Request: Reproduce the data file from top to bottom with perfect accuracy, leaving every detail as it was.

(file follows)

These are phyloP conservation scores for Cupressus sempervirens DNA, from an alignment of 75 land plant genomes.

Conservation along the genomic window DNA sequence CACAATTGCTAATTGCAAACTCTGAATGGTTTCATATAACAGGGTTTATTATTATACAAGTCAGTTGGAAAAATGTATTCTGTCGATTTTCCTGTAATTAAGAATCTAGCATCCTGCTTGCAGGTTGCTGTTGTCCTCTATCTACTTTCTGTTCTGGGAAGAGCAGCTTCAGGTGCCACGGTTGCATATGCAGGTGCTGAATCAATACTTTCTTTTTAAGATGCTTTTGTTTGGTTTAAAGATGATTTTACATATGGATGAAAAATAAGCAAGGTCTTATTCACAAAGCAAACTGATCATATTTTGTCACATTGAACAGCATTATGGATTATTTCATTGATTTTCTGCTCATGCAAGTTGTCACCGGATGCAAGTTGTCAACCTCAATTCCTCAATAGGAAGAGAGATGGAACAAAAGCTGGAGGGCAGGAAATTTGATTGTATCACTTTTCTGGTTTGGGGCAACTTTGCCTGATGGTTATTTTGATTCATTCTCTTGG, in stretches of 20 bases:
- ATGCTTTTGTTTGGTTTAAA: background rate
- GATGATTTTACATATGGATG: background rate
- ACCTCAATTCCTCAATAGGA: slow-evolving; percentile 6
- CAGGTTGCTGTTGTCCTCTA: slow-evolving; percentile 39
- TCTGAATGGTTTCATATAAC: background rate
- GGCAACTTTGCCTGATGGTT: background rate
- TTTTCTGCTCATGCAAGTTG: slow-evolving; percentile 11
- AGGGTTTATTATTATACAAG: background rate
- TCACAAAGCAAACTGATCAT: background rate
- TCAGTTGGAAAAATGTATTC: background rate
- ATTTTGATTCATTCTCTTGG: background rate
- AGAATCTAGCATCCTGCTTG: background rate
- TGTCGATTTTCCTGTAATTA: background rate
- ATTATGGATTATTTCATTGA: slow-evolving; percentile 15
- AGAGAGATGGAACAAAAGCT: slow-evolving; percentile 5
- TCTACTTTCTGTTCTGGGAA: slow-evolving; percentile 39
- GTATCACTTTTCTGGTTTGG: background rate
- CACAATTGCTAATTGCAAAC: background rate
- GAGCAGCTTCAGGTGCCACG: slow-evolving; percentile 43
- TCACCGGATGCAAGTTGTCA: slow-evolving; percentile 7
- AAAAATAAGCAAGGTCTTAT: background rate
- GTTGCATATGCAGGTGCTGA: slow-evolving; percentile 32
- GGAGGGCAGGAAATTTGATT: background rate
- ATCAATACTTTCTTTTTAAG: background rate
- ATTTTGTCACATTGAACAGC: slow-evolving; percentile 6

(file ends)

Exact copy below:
These are phyloP conservation scores for Cupressus sempervirens DNA, from an alignment of 75 land plant genomes.

Conservation along the genomic window DNA sequence CACAATTGCTAATTGCAAACTCTGAATGGTTTCATATAACAGGGTTTATTATTATACAAGTCAGTTGGAAAAATGTATTCTGTCGATTTTCCTGTAATTAAGAATCTAGCATCCTGCTTGCAGGTTGCTGTTGTCCTCTATCTACTTTCTGTTCTGGGAAGAGCAGCTTCAGGTGCCACGGTTGCATATGCAGGTGCTGAATCAATACTTTCTTTTTAAGATGCTTTTGTTTGGTTTAAAGATGATTTTACATATGGATGAAAAATAAGCAAGGTCTTATTCACAAAGCAAACTGATCATATTTTGTCACATTGAACAGCATTATGGATTATTTCATTGATTTTCTGCTCATGCAAGTTGTCACCGGATGCAAGTTGTCAACCTCAATTCCTCAATAGGAAGAGAGATGGAACAAAAGCTGGAGGGCAGGAAATTTGATTGTATCACTTTTCTGGTTTGGGGCAACTTTGCCTGATGGTTATTTTGATTCATTCTCTTGG, in stretches of 20 bases:
- ATGCTTTTGTTTGGTTTAAA: background rate
- GATGATTTTACATATGGATG: background rate
- ACCTCAATTCCTCAATAGGA: slow-evolving; percentile 6
- CAGGTTGCTGTTGTCCTCTA: slow-evolving; percentile 39
- TCTGAATGGTTTCATATAAC: background rate
- GGCAACTTTGCCTGATGGTT: background rate
- TTTTCTGCTCATGCAAGTTG: slow-evolving; percentile 11
- AGGGTTTATTATTATACAAG: background rate
- TCACAAAGCAAACTGATCAT: background rate
- TCAGTTGGAAAAATGTATTC: background rate
- ATTTTGATTCATTCTCTTGG: background rate
- AGAATCTAGCATCCTGCTTG: background rate
- TGTCGATTTTCCTGTAATTA: background rate
- ATTATGGATTATTTCATTGA: slow-evolving; percentile 15
- AGAGAGATGGAACAAAAGCT: slow-evolving; percentile 5
- TCTACTTTCTGTTCTGGGAA: slow-evolving; percentile 39
- GTATCACTTTTCTGGTTTGG: background rate
- CACAATTGCTAATTGCAAAC: background rate
- GAGCAGCTTCAGGTGCCACG: slow-evolving; percentile 43
- TCACCGGATGCAAGTTGTCA: slow-evolving; percentile 7
- AAAAATAAGCAAGGTCTTAT: background rate
- GTTGCATATGCAGGTGCTGA: slow-evolving; percentile 32
- GGAGGGCAGGAAATTTGATT: background rate
- ATCAATACTTTCTTTTTAAG: background rate
- ATTTTGTCACATTGAACAGC: slow-evolving; percentile 6